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China introduces 20-year PV subsidy policy to boost solar power
China has announced policies to boost solar power developments in the BRIC country. The new subsidy policies, scheduled to last 20 years, are the first of their kind for the country, according to reports.
The National Development and Reform Commission (NDRC) of China has issued the subsidy standards for solar power plants, China Daily reports. They are part of a series of incentives introduced by the government this year to scale up solar production in China and boost the BRIC country's PV industry.
The BRIC country has specified a 0.42 Yuan subsidy for every kilowatt-hour of electricity produced by distributed PV power units.
The government has previously subsidised PV units on a project-investment basis. The new standards will cover units that were not included in the previous policy.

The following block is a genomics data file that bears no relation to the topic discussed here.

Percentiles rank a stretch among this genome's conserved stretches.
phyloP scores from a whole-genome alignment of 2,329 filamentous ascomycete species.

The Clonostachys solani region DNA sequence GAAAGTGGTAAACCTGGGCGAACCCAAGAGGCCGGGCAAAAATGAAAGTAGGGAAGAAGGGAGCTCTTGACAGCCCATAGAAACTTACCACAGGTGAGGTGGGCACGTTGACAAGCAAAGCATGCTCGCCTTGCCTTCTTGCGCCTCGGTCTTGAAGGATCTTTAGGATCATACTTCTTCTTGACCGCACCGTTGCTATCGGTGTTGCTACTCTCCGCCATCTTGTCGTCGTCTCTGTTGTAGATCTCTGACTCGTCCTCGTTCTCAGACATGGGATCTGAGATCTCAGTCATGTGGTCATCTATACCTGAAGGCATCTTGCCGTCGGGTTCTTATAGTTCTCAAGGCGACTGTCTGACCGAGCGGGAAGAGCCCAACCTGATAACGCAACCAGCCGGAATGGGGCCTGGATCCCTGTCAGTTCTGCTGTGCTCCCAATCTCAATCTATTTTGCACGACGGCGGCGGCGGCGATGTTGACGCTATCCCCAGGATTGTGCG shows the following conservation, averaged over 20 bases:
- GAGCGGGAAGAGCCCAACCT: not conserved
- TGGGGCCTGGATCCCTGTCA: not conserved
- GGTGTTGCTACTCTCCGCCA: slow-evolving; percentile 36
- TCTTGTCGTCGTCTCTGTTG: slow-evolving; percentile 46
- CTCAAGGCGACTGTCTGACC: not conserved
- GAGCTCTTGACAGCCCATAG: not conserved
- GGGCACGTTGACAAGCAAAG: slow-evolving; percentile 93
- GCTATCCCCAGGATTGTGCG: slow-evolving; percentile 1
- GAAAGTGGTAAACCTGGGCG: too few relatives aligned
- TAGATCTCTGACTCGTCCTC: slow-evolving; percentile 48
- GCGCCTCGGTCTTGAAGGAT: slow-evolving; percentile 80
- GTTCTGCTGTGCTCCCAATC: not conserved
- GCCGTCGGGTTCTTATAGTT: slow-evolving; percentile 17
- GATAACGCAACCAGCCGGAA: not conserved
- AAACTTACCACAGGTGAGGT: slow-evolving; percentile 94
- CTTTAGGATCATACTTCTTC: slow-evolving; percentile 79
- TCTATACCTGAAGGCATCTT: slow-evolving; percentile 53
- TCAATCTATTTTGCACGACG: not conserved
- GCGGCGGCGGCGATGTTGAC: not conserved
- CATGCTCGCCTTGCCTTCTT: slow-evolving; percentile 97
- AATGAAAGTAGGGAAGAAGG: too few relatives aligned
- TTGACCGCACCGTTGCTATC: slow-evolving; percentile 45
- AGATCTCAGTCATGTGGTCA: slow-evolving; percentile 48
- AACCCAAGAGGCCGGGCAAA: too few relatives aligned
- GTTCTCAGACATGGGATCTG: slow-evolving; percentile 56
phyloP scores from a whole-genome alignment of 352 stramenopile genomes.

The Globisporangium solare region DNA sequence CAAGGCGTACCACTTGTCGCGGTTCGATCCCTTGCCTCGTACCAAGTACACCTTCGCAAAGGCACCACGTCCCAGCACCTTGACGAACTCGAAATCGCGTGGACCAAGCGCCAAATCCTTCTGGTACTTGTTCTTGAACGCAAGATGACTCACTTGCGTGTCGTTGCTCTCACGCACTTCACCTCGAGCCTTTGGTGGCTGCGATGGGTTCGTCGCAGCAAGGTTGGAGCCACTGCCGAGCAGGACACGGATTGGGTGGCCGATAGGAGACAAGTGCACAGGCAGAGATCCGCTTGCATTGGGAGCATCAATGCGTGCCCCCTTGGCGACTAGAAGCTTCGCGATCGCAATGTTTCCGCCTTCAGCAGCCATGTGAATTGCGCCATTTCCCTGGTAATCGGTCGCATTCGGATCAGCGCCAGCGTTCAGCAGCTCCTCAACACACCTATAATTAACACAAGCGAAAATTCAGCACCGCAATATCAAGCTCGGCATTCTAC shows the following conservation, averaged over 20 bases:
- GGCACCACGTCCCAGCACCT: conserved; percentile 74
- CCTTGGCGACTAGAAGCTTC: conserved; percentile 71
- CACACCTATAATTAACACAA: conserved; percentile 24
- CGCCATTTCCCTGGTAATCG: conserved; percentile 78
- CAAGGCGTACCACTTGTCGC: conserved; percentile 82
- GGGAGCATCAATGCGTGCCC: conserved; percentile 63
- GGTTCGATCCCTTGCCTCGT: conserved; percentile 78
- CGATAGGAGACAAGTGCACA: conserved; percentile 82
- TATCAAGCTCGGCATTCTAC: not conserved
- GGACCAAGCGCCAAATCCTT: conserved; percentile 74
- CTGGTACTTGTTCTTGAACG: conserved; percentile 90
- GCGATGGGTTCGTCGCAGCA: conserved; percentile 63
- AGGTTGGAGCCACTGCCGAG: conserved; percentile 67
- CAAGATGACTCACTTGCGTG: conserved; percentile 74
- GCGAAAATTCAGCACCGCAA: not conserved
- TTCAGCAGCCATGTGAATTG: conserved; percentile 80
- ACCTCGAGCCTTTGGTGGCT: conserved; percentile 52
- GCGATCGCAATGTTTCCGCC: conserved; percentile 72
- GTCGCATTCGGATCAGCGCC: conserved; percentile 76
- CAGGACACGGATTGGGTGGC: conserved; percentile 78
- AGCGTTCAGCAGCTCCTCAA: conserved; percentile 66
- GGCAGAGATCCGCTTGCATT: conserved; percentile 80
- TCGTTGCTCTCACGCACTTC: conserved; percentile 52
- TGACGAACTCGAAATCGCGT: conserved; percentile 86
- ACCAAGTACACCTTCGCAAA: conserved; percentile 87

The news follows vast developments in China's PV sector, which companies have said are set to revolutionise the industry. Earlier this month, China PV company Yingli and UK company DEK Solar joined up to establish a solar research centre in the BRIC country.
Brian Lau, director of DEK Solar, said: "We continue to make significant investments in the Chinese PV market because we firmly believe that it is heading towards an upturn in 2014."
As part of the new policies, the government will also lower the price of the power generated by some PV stations, according to reports. In some solar-rich Western regions, the price will be lowered to 0.9 Yuan or 0.95 Yuan per kWh, from the previous national standard of 1 Yuan per kWh.
The policies apply to PV power stations registered after 1 September this year. Power station registered before this date, which will only start producing PV power after 1 January 2014, are also eligible for the subsidies.